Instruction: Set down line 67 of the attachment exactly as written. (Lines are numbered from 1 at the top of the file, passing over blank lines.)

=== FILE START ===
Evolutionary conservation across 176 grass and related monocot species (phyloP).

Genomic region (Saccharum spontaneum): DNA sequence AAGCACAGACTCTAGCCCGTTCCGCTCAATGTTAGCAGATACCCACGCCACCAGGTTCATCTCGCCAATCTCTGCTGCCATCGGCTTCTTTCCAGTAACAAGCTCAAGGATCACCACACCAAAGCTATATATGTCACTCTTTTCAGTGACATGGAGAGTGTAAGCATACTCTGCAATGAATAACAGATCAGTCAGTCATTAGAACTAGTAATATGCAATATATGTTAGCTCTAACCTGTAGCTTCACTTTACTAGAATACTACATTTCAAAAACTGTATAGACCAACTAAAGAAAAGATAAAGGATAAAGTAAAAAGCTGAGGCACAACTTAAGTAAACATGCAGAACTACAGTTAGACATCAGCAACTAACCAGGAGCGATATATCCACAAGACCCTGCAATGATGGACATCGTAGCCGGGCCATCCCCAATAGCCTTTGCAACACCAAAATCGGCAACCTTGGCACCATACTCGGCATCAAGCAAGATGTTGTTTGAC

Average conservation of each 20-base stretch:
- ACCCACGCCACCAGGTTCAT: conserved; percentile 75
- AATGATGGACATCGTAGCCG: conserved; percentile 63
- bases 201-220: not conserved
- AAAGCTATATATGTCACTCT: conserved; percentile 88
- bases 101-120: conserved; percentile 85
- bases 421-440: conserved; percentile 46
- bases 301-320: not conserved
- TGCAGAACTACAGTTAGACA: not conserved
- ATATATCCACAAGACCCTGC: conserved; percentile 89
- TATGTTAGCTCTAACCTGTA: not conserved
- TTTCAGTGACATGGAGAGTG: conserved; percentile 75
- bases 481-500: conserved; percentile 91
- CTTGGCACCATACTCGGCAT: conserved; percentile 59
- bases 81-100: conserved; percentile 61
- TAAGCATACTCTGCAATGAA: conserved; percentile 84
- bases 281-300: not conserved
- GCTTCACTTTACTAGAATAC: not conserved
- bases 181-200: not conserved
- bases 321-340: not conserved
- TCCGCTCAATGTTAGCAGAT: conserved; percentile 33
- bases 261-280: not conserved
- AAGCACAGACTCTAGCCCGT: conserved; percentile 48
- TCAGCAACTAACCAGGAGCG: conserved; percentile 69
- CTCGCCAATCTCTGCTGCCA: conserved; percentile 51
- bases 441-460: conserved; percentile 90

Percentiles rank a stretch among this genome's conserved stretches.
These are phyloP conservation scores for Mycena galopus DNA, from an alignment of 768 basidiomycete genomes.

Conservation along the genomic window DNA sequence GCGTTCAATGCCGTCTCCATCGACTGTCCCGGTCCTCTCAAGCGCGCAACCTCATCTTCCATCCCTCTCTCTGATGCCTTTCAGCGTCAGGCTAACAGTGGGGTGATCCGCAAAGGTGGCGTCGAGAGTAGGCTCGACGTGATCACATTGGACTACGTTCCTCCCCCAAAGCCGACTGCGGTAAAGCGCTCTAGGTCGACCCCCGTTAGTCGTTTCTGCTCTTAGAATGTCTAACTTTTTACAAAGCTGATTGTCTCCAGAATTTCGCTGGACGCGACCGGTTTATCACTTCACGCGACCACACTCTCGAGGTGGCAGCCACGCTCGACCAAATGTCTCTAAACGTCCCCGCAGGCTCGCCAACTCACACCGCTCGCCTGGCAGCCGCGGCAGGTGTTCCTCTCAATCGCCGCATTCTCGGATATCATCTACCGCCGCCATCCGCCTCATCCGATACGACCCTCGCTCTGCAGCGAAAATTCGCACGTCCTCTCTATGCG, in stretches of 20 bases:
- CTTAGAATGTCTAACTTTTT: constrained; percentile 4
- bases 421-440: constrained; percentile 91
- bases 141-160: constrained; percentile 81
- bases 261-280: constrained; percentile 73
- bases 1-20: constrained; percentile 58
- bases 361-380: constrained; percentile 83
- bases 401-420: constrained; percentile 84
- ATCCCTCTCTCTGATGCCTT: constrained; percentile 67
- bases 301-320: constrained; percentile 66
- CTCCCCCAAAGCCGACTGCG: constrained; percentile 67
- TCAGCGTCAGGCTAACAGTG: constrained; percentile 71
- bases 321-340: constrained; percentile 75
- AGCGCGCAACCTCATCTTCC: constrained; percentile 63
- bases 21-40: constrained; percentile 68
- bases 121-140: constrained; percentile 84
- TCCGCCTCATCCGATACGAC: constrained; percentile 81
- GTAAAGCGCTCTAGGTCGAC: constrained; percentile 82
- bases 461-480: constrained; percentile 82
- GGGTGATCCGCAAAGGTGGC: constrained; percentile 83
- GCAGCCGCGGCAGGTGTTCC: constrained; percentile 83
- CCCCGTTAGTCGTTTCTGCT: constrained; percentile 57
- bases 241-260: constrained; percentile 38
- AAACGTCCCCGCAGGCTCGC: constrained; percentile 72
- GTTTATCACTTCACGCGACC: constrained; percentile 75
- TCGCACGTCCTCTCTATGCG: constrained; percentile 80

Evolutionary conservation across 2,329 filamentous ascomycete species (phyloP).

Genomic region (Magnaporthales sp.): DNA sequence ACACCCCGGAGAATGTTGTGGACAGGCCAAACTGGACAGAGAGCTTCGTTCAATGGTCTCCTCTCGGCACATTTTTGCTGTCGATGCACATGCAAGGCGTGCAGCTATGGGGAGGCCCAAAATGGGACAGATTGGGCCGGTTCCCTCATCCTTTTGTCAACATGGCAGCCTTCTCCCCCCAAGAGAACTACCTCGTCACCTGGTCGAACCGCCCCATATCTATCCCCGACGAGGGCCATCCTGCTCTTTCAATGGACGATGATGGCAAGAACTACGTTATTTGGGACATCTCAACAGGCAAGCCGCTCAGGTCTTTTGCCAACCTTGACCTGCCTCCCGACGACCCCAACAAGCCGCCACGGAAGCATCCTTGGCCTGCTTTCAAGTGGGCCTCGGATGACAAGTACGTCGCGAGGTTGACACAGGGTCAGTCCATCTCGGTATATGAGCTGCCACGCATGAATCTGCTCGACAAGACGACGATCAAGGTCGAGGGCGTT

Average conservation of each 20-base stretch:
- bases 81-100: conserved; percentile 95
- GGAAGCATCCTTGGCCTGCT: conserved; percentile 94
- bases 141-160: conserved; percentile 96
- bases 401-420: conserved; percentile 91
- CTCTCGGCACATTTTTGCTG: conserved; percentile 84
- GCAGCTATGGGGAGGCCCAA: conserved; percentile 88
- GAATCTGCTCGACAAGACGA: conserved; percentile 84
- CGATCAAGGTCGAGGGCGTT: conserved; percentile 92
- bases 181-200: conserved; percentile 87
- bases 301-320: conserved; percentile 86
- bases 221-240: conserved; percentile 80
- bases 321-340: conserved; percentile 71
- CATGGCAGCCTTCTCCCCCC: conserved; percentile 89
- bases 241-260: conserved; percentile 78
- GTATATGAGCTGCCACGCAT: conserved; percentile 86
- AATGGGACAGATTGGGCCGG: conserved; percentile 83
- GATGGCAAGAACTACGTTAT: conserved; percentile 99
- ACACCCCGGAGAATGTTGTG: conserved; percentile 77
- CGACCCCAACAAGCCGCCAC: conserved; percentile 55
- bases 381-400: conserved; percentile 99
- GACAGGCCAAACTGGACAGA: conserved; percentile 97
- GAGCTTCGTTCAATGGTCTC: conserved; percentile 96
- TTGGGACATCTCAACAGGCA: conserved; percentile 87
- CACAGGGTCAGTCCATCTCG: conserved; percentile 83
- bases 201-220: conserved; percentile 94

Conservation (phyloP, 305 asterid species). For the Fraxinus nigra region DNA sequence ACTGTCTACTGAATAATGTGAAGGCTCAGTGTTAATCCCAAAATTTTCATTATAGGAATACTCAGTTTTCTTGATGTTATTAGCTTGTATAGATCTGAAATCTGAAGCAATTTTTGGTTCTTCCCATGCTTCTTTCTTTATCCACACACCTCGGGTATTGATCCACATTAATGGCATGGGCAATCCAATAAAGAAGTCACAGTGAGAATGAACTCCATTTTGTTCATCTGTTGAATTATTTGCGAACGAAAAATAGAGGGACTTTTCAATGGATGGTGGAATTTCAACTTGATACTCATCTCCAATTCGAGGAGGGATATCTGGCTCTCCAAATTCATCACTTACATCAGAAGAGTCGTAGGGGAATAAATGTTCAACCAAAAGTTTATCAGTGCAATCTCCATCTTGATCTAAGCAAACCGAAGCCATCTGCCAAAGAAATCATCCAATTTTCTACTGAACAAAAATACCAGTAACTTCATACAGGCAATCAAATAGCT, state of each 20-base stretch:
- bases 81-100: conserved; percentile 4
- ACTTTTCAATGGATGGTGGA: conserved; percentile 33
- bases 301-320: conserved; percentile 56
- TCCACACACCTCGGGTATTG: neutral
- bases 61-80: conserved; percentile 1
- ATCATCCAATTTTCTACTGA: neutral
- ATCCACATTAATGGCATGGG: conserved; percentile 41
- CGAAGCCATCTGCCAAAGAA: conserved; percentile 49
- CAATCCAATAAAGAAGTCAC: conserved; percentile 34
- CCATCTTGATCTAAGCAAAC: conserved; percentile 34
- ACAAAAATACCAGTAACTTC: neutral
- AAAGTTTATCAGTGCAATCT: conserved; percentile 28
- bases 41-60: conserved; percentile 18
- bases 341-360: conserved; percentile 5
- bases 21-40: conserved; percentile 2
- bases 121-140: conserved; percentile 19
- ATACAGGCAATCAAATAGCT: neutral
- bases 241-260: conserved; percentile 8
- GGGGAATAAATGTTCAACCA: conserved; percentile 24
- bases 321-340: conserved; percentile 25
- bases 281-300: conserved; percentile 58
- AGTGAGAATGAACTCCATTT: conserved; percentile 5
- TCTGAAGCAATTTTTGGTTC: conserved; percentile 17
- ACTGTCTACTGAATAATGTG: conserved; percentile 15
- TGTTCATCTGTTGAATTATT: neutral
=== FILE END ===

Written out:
- CGATCAAGGTCGAGGGCGTT: conserved; percentile 92